This archive features posts about restaurants in Omaha, including round-ups for best breakfast, best pizza and best date night restaurants. If you’re looking for a good place to eat in Omaha, browse these posts.
For many people, it started in the Old Market with the old Localmotive and its amazing rounders. Fortunately, when Localmotive’s owners decided to shut down the truck, the recipes for the round mound of deliciousness was purchased by Nick Bartholomew of Over Easy. The filled bread rolls were added to the southwest Omaha restaurant’s menu.
Then, as the food truck scene exploded in Omaha, you’d find them scattered around town – Taste of New Orleans, Taqueria del Ray, and more.
To help satisfy our unending drooling for more food truck cuisine, several trucks started offering lunch downtown on Thursdays, near 14th and Dodge streets. That was great for everyone working downtown, but what about the suburbs? Where could they find food trucks in which to quench their desire for food from a truck?
What To Know About Trucks And Taps
Trucks and Taps teamed with three food trucks to anchor its 108th and Q streets location. Opened in the summer of 2020, Taps and Trucks offers beer, cider, and seltzer, as well as soft drinks, along with an opportunity to enjoy amazing food truck menus.
The former Sonic drive-in (and later a Godfather’s takeout location) is the perfect setting for the bar and food trucks. Joining as the “trucks” part are Big Green Q, Dire Lion, and Wonton Jon’s, each offering an impressive menu of tasty goodies.
Trucks and Taps features local craft beers, such as Kros Strain, Nebraska Brewing Company, and Farnam House. Additional Nebraska breweries and cideries include Glacial Till of Palmyra, Cosmic Eye from Lincoln, and Bootleg Brewery from Taylor. They’ll add a full bar later.
With plenty of outdoor seating available, Trucks and Taps can serve several people. Open Wednesday through Sunday, the location is strictly an outdoor bar.
As for the food trucks, each has a loyal following.
Big Green Q
Big Green Q takes its name for its farm-to-table philosophy. They use locally-sourced ingredients in creating amazing barbecue, including fresh produce, bread, and antibiotic and hormone-free meat.
Using Missouri lump charcoal, they smoke pork, chicken, wagyu beef, vegetables, and tofu. While the wood chips may vary, they, too, come from the Show Me State. Using two types of barbecue sauce, Big Green Q is sure to cover the bases – tangy red and yellow mustard.
While meat combinations, such as the Triple B with pork butt, pork belly, and pork ribs, are delicious, the true star may be the made-from-scratch tater tots. With a crunchy exterior, the inside melts in your mouth, leaving you starving for more.
You may be tempted to build your own meal from just the sides, with pulled pork baked beans, mac and cheese with white cheddar sauce and topped with bread crumbs, and their handmade Q slaw, highlighted with a sweet and spicy vinaigrette.
Tip: Big Green Q is the first food truck in the Midwest to run on compressed natural gas (CNG). Its efforts have been supported by local energy outlets, including Metropolitan Utilities District, Nebraska Energy Department, and Nebraska Environmental Trust.
Who needs a British pub when you have The Dire Lion Grille and Chippy? Serving the best fish and chips this side of the pond, Dire Lion has been a favorite of food truck connoisseurs since setting up shop.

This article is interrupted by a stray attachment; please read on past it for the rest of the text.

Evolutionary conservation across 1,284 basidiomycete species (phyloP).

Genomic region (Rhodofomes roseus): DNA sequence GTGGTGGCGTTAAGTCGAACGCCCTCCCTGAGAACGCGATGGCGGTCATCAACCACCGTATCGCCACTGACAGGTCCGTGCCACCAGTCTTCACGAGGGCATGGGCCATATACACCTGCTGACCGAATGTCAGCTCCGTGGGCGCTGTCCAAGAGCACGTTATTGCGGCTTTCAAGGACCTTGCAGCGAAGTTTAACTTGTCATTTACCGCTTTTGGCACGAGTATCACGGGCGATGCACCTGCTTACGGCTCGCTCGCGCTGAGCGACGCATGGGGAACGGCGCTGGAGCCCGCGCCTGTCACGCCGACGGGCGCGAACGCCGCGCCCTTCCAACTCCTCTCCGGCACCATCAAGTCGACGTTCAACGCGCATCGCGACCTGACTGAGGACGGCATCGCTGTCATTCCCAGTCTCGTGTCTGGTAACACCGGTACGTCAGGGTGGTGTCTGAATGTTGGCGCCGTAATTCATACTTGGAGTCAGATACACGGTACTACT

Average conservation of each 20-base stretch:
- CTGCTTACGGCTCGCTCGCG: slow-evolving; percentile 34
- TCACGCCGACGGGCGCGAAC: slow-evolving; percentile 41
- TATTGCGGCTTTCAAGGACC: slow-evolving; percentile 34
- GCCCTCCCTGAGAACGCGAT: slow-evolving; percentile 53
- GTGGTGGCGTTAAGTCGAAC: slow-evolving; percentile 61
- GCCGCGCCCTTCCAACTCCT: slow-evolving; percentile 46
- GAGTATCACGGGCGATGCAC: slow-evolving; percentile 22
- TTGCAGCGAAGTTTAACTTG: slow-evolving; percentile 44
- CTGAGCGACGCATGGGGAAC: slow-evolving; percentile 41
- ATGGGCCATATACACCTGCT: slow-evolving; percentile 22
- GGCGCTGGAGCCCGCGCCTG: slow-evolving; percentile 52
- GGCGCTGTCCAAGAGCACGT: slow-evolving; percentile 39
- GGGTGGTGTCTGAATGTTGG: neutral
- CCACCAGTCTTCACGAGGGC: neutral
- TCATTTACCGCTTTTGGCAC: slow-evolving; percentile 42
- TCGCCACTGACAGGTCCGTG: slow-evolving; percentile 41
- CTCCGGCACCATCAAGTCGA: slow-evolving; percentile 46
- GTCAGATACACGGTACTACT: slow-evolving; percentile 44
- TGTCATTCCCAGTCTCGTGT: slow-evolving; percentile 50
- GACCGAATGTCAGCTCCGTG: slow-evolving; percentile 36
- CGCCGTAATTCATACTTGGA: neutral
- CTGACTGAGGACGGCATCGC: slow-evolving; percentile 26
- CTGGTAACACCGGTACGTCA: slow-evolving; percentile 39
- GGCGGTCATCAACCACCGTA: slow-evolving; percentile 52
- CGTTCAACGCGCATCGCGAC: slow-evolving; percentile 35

The beer-battered cod is as good as anything you’ll find in the United Kingdom. Add thick-cut fries, and you’ve got a great meal. Dire Lion’s menu also features chicken, shrimp, and another British favorite, bangers and mash.
As the third member of the team, Wonton Jon’s bring a twist to food truck dining – craft wontons. The baked wontons are topped with items to create delicacies such as Lox of Love, featuring salmon, capers, and garlic-favored cream cheese.
A favorite is the Thai Peanut Butter Chicken, with a creamy peanut butter sauce that rivals any Thai restaurant dish. Interested in a cheeseburger wonton? You will be when you see it. Grab dessert with an apple cinnamon wonton.
As Omaha’s culinary scene continues to grow, so does the popularity of food trucks. Now, thanks to Trucks and Taps, you don’t need to hurry downtown over your lunch hour. You can even take the family out for an evening meal or weekend lunch.
Long known as a steak town, Omaha’s barbecue scene has stepped up its game with some new joints opening, as well as veteran favorites. From Hartland BBQ in Benson to new West Omaha fave Porky Butt’s, pitmasters are really working to outdo one another. The question is no longer, does Omaha have good barbecue, but where should we eat? Here’s a fun look at some of the best local BBQ joints calling the Metro home.
Where: 15475 Ruggles St., Omaha
Blaine Hunter earned his barbecue stripes as a youngster, growing up in the world of Texas pit barbecue. Having competed in more than 130 competitions, Hunter has earned 85 Top 10 finishes, including 22 grand championships. Bringing a championship resume to the Omaha barbecue scene, Porky Butts was an instant hit with Omaha foodies when they opened their doors in 2019.
Your mouth will water as soon as you pull up into the West Omaha eatery’s parking lot. The smell of smoked meat and all the fixings is more than enough to make you want to throw on a bib and go to town on ribs, brisket and pulled pork, among other menu items.
A favorite with diners, the rib plate features mouthwatering smoked ribs along with two sides, such as smoked beans, mac and cheese, loaded grits, and more, plus cornbread.
Smoking Jay’s BBQ
Where: 2524 S. 13th St., Omaha
Family-owned, Smoking Jay’s has called Omaha home since 2015. Not far from Henry Doorly Zoo and Aquarium, Lauritzen Gardens, and downtown Omaha, Smoking Jay’s BBQ thrives on its smoked pork and beef ribs, as well as brisket and gizzards.
Enjoy unique sides, such as Jay’s fried potatoes, pan-fried with garlic peppers, onions, and topped with cheddar jack cheese, as well as baked beans, potato salad, and honey corn bread.
You can combine the best of barbecue with Omaha’s love for beef by ordering the Heart Attack Burger, a cheeseburger topped with pulled pork, a slathering of barbecue sauce, and homemade onion rings. Check out their smoked chicken wings as an appetizer.